The reading for this week is a little homily on human pride. Notice the consistent structure of coupled clauses. From the ostensibly theological premise that begins this discourse, Ben Sira quickly moves into the world of wisdom and commonplace practicality. He sees pride in the rulers of the world, a pride that God quickly undermines and brings to naught. Ben Sira had ample fodder for his mill. Living in the period of the Seleucid kings, the author saw ample examples of pride in the face of God. Perhaps some reading in the Maccabees might help flesh out these insights for you. History had left the old concerns about the Davidic kingship behind. In spite of the success of the Maccabean Period (164-63 BCE) the Levant was already engulfed by far mightier powers whose secular and religious life was at odds with what Israel had long known. Faithfulness to God, rather than national or personal pride, during such a period is what Ben Sira hopes to receive.
For those bothered by reading the apocryphal text, the lectionary provides this snippet from Proverbs. As such it deftly serves as an inspiration point for Jesus’ saying in the Gospel. The reading from Proverbs has more of a personal scope while the reading from Sirach has a more global feel.
The Book of Proverbs consists of short, memorable sayings drawn from human experience that are shaped poetically for memory and meaning. Since they are practical, proverbs serve a multitude of functions for people in their communities including observation, command, admonition, prohibition. In general they help to preserve tradition, ponder the mystery of life, and promote proper behavior. Today’s reading, for example, offers advice on how to conduct oneself when invited to dine with the king.
Not only are the images and message memorable, but the shape is poetic. In particular, Hebrew wisdom utilizes the parallelism of couplets to juxtapose truths and tease out new meanings. Good proverbs are characterized by being memorable, true to experience, practical or useful, and universally applicable.
Each proverb is like a snapshot of a vast panorama that needs to be complemented by other viewpoints. Since no proverb can totally capture the complexity of life’s mystery, the truth of each must be taken in context with that of others to create the whole picture.
Proverbs 25:6-7 is a brief passage about humility. It is better to be raised up than to be taken down. Humility is one of the character values lifted up by Wisdom literature. In our second thread of the Hebrew Scriptures this season after Pentecost, we have been following passages about the covenant that God made with the people and the promises of the covenant.
This passage, while at first glance doesn’t seem to fit, reminds us that when we are humble, we are more likely to witness and experience God’s grace firsthand than if we are proud. As often among people, we think we only need God when things are bad. If we remember with humility that all things, including ourselves, come from God, if we remember our dependence upon God, then we remember God’s presence, through good times as well as difficult times. When we are low, we hold on to the hope of God to raise us up, and when we are high, we remember with gratitude that it is God who has raised us up, and we also remember others who need help to be raised up. We focus not on our own gain, but the will of God and the care of others.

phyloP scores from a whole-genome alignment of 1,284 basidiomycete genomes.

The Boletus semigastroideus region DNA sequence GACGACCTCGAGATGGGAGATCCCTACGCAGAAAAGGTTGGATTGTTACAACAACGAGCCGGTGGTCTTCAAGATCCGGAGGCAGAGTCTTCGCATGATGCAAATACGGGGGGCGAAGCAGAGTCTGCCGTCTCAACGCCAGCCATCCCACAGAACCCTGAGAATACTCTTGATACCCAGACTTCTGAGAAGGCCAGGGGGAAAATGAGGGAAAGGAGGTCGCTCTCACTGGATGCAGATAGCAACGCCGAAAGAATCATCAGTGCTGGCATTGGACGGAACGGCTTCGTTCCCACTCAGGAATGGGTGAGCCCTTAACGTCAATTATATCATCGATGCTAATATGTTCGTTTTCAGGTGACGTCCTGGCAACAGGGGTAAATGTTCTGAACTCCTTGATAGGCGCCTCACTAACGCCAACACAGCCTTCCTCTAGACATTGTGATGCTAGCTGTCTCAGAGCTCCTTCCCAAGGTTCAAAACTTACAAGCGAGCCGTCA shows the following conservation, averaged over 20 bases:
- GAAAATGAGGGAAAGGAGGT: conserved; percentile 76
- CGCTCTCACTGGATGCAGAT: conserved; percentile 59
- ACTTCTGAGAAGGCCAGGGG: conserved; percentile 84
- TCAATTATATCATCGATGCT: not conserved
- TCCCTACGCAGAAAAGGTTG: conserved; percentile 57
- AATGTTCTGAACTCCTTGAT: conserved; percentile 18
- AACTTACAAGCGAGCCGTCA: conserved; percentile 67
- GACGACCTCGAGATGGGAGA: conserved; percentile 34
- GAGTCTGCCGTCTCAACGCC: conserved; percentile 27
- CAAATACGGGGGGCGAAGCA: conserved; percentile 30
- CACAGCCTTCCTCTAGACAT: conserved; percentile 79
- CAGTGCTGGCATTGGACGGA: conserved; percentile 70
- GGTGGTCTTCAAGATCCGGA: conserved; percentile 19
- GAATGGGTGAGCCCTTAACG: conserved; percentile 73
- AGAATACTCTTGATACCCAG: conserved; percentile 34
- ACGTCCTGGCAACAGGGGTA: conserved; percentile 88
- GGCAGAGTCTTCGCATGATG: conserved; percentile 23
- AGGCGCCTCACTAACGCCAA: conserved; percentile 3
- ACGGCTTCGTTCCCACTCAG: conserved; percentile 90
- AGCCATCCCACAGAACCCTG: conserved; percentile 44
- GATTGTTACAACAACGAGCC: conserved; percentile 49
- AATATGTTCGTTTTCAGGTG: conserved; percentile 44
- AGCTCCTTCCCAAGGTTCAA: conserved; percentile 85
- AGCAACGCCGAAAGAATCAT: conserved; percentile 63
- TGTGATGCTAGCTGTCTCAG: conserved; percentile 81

Psalm – Psalm 112
This is an acrostic psalm, each line beginning with a successive letter of the Hebrew alphabet
This psalm is in happy company with both Sirach and with Proverbs, for all three of them are examples of Wisdom literature. Here the idea person is held up for us to emulate and to exploit. The proper noun indicates a warrior or a hero, but it is really anyone who has to deal with the issues of this world. Prophetic issues are raised up here: righteousness, mercy, generosity, truthfulness, and such.
Psalm 112 sings of the blessings of God for those who follow God, and that even those who are blessed with riches are blessed so they can give freely to the poor. The blessings are not only spiritual, but include children (v. 2) and wealth that can be used to help others (v. 3, 5, 9). These blessed faithful contrast with the wicked whose “desires come to nothing” (v. 10).
The psalm closes with a neat comparison – The ideal person stands in sharp contrast to the one who is wicked. The wicked are the ones who are angry and jealous, who allow greed to overcome them, but the righteous give freely, sharing with all, and delighting in God who has given them everything. They are in sorrow at the comparison, and unlike the reputation of the righteous one (which, according to the psalmist, is eternal) the desires and story of the wicked will soon be gone.
Epistle- Hebrews 13:1-8, 15-16
The first people to hear this letter were Jews who had become Christians. Their conversion cost them their membership in familiar Jewish circles, so the author persuades them that they have an even better, if yet unfamiliar, membership in Christ.
Here, in this reading, the author gives the reader some final recommendations on how to live a worthy life. We are given advice on loving service and then in a later section on true worship